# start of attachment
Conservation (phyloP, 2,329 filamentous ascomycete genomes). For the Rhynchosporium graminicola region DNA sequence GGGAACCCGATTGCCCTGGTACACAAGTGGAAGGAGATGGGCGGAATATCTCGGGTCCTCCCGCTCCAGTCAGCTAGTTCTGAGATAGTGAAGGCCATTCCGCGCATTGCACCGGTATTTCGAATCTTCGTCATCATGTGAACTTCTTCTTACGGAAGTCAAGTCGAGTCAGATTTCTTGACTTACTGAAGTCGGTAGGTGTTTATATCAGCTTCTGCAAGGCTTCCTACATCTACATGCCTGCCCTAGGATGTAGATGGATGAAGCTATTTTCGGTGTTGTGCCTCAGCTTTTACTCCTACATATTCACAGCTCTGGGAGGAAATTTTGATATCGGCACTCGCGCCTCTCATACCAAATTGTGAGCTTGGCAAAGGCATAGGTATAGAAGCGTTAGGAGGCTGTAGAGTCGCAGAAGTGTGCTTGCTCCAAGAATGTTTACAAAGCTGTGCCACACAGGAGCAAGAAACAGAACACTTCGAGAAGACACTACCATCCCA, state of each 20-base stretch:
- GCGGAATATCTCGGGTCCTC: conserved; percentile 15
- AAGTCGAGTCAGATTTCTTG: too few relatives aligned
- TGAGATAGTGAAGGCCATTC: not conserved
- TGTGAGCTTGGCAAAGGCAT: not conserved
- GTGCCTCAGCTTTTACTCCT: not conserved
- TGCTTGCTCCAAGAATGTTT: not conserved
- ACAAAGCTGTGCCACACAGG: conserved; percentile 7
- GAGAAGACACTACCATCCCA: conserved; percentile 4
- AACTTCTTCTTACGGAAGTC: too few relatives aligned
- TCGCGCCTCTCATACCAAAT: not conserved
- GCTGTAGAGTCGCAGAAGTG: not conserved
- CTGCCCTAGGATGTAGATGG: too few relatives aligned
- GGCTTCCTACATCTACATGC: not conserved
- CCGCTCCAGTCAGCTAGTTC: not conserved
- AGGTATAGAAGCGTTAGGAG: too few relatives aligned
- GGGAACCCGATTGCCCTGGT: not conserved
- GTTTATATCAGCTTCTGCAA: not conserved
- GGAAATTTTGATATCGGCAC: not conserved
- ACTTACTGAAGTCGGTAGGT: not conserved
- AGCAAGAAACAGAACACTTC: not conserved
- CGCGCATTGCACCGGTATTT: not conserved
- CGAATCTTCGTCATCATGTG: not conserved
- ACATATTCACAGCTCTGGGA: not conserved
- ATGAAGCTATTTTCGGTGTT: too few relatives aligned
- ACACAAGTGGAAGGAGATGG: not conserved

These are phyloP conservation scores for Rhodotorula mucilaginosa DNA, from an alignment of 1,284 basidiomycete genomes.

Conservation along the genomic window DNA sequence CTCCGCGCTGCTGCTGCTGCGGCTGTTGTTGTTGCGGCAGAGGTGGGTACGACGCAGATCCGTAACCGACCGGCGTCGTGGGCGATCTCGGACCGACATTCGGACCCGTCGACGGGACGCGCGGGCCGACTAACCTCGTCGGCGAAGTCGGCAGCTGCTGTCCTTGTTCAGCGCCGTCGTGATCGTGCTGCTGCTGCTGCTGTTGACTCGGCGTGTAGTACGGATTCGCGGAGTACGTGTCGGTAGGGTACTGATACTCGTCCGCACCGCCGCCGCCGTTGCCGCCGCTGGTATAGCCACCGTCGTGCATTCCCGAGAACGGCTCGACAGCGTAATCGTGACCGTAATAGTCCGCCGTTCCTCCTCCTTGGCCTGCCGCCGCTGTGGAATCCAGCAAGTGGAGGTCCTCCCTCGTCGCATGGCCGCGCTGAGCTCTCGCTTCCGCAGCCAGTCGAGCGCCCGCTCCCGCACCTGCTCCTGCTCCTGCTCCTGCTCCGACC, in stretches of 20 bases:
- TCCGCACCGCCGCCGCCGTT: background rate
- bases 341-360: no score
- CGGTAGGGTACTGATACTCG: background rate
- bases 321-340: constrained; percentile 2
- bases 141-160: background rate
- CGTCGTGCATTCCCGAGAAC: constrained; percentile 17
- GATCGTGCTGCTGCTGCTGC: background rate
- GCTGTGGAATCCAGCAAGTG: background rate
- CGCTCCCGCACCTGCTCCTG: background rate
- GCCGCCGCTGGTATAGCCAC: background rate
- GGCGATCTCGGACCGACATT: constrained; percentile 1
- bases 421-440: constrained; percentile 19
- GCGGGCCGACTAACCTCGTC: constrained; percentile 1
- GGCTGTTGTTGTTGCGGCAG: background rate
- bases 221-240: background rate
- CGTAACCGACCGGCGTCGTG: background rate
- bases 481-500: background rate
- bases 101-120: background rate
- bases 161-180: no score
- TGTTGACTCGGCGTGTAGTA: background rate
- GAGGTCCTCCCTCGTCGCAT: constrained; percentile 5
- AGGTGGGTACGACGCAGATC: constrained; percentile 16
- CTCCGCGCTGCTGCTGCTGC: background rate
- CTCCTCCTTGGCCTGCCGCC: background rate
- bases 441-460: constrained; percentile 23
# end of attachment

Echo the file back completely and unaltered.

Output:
Conservation (phyloP, 2,329 filamentous ascomycete genomes). For the Rhynchosporium graminicola region DNA sequence GGGAACCCGATTGCCCTGGTACACAAGTGGAAGGAGATGGGCGGAATATCTCGGGTCCTCCCGCTCCAGTCAGCTAGTTCTGAGATAGTGAAGGCCATTCCGCGCATTGCACCGGTATTTCGAATCTTCGTCATCATGTGAACTTCTTCTTACGGAAGTCAAGTCGAGTCAGATTTCTTGACTTACTGAAGTCGGTAGGTGTTTATATCAGCTTCTGCAAGGCTTCCTACATCTACATGCCTGCCCTAGGATGTAGATGGATGAAGCTATTTTCGGTGTTGTGCCTCAGCTTTTACTCCTACATATTCACAGCTCTGGGAGGAAATTTTGATATCGGCACTCGCGCCTCTCATACCAAATTGTGAGCTTGGCAAAGGCATAGGTATAGAAGCGTTAGGAGGCTGTAGAGTCGCAGAAGTGTGCTTGCTCCAAGAATGTTTACAAAGCTGTGCCACACAGGAGCAAGAAACAGAACACTTCGAGAAGACACTACCATCCCA, state of each 20-base stretch:
- GCGGAATATCTCGGGTCCTC: conserved; percentile 15
- AAGTCGAGTCAGATTTCTTG: too few relatives aligned
- TGAGATAGTGAAGGCCATTC: not conserved
- TGTGAGCTTGGCAAAGGCAT: not conserved
- GTGCCTCAGCTTTTACTCCT: not conserved
- TGCTTGCTCCAAGAATGTTT: not conserved
- ACAAAGCTGTGCCACACAGG: conserved; percentile 7
- GAGAAGACACTACCATCCCA: conserved; percentile 4
- AACTTCTTCTTACGGAAGTC: too few relatives aligned
- TCGCGCCTCTCATACCAAAT: not conserved
- GCTGTAGAGTCGCAGAAGTG: not conserved
- CTGCCCTAGGATGTAGATGG: too few relatives aligned
- GGCTTCCTACATCTACATGC: not conserved
- CCGCTCCAGTCAGCTAGTTC: not conserved
- AGGTATAGAAGCGTTAGGAG: too few relatives aligned
- GGGAACCCGATTGCCCTGGT: not conserved
- GTTTATATCAGCTTCTGCAA: not conserved
- GGAAATTTTGATATCGGCAC: not conserved
- ACTTACTGAAGTCGGTAGGT: not conserved
- AGCAAGAAACAGAACACTTC: not conserved
- CGCGCATTGCACCGGTATTT: not conserved
- CGAATCTTCGTCATCATGTG: not conserved
- ACATATTCACAGCTCTGGGA: not conserved
- ATGAAGCTATTTTCGGTGTT: too few relatives aligned
- ACACAAGTGGAAGGAGATGG: not conserved

These are phyloP conservation scores for Rhodotorula mucilaginosa DNA, from an alignment of 1,284 basidiomycete genomes.

Conservation along the genomic window DNA sequence CTCCGCGCTGCTGCTGCTGCGGCTGTTGTTGTTGCGGCAGAGGTGGGTACGACGCAGATCCGTAACCGACCGGCGTCGTGGGCGATCTCGGACCGACATTCGGACCCGTCGACGGGACGCGCGGGCCGACTAACCTCGTCGGCGAAGTCGGCAGCTGCTGTCCTTGTTCAGCGCCGTCGTGATCGTGCTGCTGCTGCTGCTGTTGACTCGGCGTGTAGTACGGATTCGCGGAGTACGTGTCGGTAGGGTACTGATACTCGTCCGCACCGCCGCCGCCGTTGCCGCCGCTGGTATAGCCACCGTCGTGCATTCCCGAGAACGGCTCGACAGCGTAATCGTGACCGTAATAGTCCGCCGTTCCTCCTCCTTGGCCTGCCGCCGCTGTGGAATCCAGCAAGTGGAGGTCCTCCCTCGTCGCATGGCCGCGCTGAGCTCTCGCTTCCGCAGCCAGTCGAGCGCCCGCTCCCGCACCTGCTCCTGCTCCTGCTCCTGCTCCGACC, in stretches of 20 bases:
- TCCGCACCGCCGCCGCCGTT: background rate
- bases 341-360: no score
- CGGTAGGGTACTGATACTCG: background rate
- bases 321-340: constrained; percentile 2
- bases 141-160: background rate
- CGTCGTGCATTCCCGAGAAC: constrained; percentile 17
- GATCGTGCTGCTGCTGCTGC: background rate
- GCTGTGGAATCCAGCAAGTG: background rate
- CGCTCCCGCACCTGCTCCTG: background rate
- GCCGCCGCTGGTATAGCCAC: background rate
- GGCGATCTCGGACCGACATT: constrained; percentile 1
- bases 421-440: constrained; percentile 19
- GCGGGCCGACTAACCTCGTC: constrained; percentile 1
- GGCTGTTGTTGTTGCGGCAG: background rate
- bases 221-240: background rate
- CGTAACCGACCGGCGTCGTG: background rate
- bases 481-500: background rate
- bases 101-120: background rate
- bases 161-180: no score
- TGTTGACTCGGCGTGTAGTA: background rate
- GAGGTCCTCCCTCGTCGCAT: constrained; percentile 5
- AGGTGGGTACGACGCAGATC: constrained; percentile 16
- CTCCGCGCTGCTGCTGCTGC: background rate
- CTCCTCCTTGGCCTGCCGCC: background rate
- bases 441-460: constrained; percentile 23